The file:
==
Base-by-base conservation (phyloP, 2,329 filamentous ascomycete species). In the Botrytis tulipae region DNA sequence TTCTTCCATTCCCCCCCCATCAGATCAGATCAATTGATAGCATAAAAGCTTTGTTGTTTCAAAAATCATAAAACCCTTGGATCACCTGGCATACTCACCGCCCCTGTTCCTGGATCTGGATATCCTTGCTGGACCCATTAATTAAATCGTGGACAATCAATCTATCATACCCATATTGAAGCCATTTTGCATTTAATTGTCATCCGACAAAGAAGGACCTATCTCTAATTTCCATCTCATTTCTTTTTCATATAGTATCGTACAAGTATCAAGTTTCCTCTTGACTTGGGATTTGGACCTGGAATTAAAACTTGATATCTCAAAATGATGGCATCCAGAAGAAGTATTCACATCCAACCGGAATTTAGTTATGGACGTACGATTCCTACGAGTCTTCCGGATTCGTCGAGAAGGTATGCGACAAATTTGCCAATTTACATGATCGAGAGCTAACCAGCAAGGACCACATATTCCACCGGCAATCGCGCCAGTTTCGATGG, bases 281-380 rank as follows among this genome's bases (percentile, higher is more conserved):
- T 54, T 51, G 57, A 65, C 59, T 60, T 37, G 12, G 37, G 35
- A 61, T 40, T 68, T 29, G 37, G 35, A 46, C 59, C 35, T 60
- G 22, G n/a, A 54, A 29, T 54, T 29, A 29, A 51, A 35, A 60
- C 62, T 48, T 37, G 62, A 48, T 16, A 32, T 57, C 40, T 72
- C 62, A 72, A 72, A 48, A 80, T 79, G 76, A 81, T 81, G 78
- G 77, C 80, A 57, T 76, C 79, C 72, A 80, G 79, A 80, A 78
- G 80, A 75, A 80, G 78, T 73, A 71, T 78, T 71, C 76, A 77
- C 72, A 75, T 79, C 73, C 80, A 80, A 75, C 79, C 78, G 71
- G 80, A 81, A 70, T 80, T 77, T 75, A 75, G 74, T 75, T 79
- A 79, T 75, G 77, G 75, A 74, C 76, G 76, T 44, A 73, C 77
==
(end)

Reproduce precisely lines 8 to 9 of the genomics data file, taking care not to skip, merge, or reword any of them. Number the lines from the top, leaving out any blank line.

- G 80, A 75, A 80, G 78, T 73, A 71, T 78, T 71, C 76, A 77
- C 72, A 75, T 79, C 73, C 80, A 80, A 75, C 79, C 78, G 71